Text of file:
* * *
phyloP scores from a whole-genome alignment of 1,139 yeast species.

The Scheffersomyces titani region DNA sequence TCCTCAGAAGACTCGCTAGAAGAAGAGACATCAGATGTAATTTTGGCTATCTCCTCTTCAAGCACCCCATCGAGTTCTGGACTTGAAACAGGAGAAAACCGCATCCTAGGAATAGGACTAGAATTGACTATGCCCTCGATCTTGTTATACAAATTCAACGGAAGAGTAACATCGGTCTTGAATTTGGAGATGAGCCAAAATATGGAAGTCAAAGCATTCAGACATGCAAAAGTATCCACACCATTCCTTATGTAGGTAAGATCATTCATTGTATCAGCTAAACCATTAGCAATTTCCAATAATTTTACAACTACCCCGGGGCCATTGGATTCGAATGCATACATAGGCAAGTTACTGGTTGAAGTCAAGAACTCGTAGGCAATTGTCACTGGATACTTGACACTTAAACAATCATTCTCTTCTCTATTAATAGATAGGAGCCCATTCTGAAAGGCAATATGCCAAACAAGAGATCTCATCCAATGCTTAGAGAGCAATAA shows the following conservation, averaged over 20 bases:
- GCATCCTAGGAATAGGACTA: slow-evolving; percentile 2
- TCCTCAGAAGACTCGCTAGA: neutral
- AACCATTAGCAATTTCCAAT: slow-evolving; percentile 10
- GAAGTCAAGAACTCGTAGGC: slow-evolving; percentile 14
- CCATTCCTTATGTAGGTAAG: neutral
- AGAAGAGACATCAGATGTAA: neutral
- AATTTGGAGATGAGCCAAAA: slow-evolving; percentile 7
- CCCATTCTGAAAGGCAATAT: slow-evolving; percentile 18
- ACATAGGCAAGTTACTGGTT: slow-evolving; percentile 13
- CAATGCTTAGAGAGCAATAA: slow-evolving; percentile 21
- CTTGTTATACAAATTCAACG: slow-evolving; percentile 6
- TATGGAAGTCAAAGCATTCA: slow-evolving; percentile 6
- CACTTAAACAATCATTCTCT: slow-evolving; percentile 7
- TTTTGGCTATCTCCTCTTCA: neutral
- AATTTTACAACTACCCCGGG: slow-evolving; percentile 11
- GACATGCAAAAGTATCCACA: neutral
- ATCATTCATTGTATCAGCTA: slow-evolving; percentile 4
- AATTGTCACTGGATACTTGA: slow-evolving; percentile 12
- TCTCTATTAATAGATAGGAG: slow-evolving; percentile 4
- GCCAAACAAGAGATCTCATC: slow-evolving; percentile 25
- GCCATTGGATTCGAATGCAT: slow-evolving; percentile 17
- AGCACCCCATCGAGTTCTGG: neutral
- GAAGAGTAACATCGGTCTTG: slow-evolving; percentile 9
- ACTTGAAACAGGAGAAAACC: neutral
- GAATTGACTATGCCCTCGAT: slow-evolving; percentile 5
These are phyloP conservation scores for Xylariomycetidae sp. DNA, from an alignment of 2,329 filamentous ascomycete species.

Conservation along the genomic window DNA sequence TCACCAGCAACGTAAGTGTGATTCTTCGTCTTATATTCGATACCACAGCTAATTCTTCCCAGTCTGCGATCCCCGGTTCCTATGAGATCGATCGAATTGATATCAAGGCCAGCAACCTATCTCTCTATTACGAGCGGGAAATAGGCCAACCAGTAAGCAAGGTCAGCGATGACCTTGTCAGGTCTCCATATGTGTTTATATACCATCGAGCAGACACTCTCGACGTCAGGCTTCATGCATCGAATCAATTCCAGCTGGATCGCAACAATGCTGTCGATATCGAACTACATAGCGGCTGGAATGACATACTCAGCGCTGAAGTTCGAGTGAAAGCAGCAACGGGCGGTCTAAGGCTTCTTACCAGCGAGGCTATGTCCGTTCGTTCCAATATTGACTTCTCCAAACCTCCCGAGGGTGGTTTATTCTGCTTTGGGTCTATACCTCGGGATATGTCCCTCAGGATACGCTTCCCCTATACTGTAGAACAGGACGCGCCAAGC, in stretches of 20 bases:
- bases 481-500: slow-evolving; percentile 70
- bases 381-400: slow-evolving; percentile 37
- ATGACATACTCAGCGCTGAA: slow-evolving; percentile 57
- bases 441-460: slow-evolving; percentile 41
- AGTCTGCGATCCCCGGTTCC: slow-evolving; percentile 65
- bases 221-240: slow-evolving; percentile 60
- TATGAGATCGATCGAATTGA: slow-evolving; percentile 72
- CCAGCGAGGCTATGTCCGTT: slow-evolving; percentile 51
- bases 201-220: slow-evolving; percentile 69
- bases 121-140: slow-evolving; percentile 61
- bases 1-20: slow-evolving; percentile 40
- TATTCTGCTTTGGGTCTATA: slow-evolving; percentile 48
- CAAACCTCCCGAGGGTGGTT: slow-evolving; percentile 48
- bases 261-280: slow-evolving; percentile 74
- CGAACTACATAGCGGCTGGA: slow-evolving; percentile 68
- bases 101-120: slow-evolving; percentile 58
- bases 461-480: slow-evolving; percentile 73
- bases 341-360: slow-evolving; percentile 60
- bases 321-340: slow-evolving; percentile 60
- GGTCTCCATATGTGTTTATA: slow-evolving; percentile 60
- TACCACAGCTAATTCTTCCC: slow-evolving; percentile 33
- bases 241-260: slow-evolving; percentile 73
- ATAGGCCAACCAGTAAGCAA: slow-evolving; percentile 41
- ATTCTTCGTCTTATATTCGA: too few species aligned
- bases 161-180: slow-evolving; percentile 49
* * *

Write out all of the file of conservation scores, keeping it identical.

phyloP scores from a whole-genome alignment of 1,139 yeast species.

The Scheffersomyces titani region DNA sequence TCCTCAGAAGACTCGCTAGAAGAAGAGACATCAGATGTAATTTTGGCTATCTCCTCTTCAAGCACCCCATCGAGTTCTGGACTTGAAACAGGAGAAAACCGCATCCTAGGAATAGGACTAGAATTGACTATGCCCTCGATCTTGTTATACAAATTCAACGGAAGAGTAACATCGGTCTTGAATTTGGAGATGAGCCAAAATATGGAAGTCAAAGCATTCAGACATGCAAAAGTATCCACACCATTCCTTATGTAGGTAAGATCATTCATTGTATCAGCTAAACCATTAGCAATTTCCAATAATTTTACAACTACCCCGGGGCCATTGGATTCGAATGCATACATAGGCAAGTTACTGGTTGAAGTCAAGAACTCGTAGGCAATTGTCACTGGATACTTGACACTTAAACAATCATTCTCTTCTCTATTAATAGATAGGAGCCCATTCTGAAAGGCAATATGCCAAACAAGAGATCTCATCCAATGCTTAGAGAGCAATAA shows the following conservation, averaged over 20 bases:
- GCATCCTAGGAATAGGACTA: slow-evolving; percentile 2
- TCCTCAGAAGACTCGCTAGA: neutral
- AACCATTAGCAATTTCCAAT: slow-evolving; percentile 10
- GAAGTCAAGAACTCGTAGGC: slow-evolving; percentile 14
- CCATTCCTTATGTAGGTAAG: neutral
- AGAAGAGACATCAGATGTAA: neutral
- AATTTGGAGATGAGCCAAAA: slow-evolving; percentile 7
- CCCATTCTGAAAGGCAATAT: slow-evolving; percentile 18
- ACATAGGCAAGTTACTGGTT: slow-evolving; percentile 13
- CAATGCTTAGAGAGCAATAA: slow-evolving; percentile 21
- CTTGTTATACAAATTCAACG: slow-evolving; percentile 6
- TATGGAAGTCAAAGCATTCA: slow-evolving; percentile 6
- CACTTAAACAATCATTCTCT: slow-evolving; percentile 7
- TTTTGGCTATCTCCTCTTCA: neutral
- AATTTTACAACTACCCCGGG: slow-evolving; percentile 11
- GACATGCAAAAGTATCCACA: neutral
- ATCATTCATTGTATCAGCTA: slow-evolving; percentile 4
- AATTGTCACTGGATACTTGA: slow-evolving; percentile 12
- TCTCTATTAATAGATAGGAG: slow-evolving; percentile 4
- GCCAAACAAGAGATCTCATC: slow-evolving; percentile 25
- GCCATTGGATTCGAATGCAT: slow-evolving; percentile 17
- AGCACCCCATCGAGTTCTGG: neutral
- GAAGAGTAACATCGGTCTTG: slow-evolving; percentile 9
- ACTTGAAACAGGAGAAAACC: neutral
- GAATTGACTATGCCCTCGAT: slow-evolving; percentile 5
These are phyloP conservation scores for Xylariomycetidae sp. DNA, from an alignment of 2,329 filamentous ascomycete species.

Conservation along the genomic window DNA sequence TCACCAGCAACGTAAGTGTGATTCTTCGTCTTATATTCGATACCACAGCTAATTCTTCCCAGTCTGCGATCCCCGGTTCCTATGAGATCGATCGAATTGATATCAAGGCCAGCAACCTATCTCTCTATTACGAGCGGGAAATAGGCCAACCAGTAAGCAAGGTCAGCGATGACCTTGTCAGGTCTCCATATGTGTTTATATACCATCGAGCAGACACTCTCGACGTCAGGCTTCATGCATCGAATCAATTCCAGCTGGATCGCAACAATGCTGTCGATATCGAACTACATAGCGGCTGGAATGACATACTCAGCGCTGAAGTTCGAGTGAAAGCAGCAACGGGCGGTCTAAGGCTTCTTACCAGCGAGGCTATGTCCGTTCGTTCCAATATTGACTTCTCCAAACCTCCCGAGGGTGGTTTATTCTGCTTTGGGTCTATACCTCGGGATATGTCCCTCAGGATACGCTTCCCCTATACTGTAGAACAGGACGCGCCAAGC, in stretches of 20 bases:
- bases 481-500: slow-evolving; percentile 70
- bases 381-400: slow-evolving; percentile 37
- ATGACATACTCAGCGCTGAA: slow-evolving; percentile 57
- bases 441-460: slow-evolving; percentile 41
- AGTCTGCGATCCCCGGTTCC: slow-evolving; percentile 65
- bases 221-240: slow-evolving; percentile 60
- TATGAGATCGATCGAATTGA: slow-evolving; percentile 72
- CCAGCGAGGCTATGTCCGTT: slow-evolving; percentile 51
- bases 201-220: slow-evolving; percentile 69
- bases 121-140: slow-evolving; percentile 61
- bases 1-20: slow-evolving; percentile 40
- TATTCTGCTTTGGGTCTATA: slow-evolving; percentile 48
- CAAACCTCCCGAGGGTGGTT: slow-evolving; percentile 48
- bases 261-280: slow-evolving; percentile 74
- CGAACTACATAGCGGCTGGA: slow-evolving; percentile 68
- bases 101-120: slow-evolving; percentile 58
- bases 461-480: slow-evolving; percentile 73
- bases 341-360: slow-evolving; percentile 60
- bases 321-340: slow-evolving; percentile 60
- GGTCTCCATATGTGTTTATA: slow-evolving; percentile 60
- TACCACAGCTAATTCTTCCC: slow-evolving; percentile 33
- bases 241-260: slow-evolving; percentile 73
- ATAGGCCAACCAGTAAGCAA: slow-evolving; percentile 41
- ATTCTTCGTCTTATATTCGA: too few species aligned
- bases 161-180: slow-evolving; percentile 49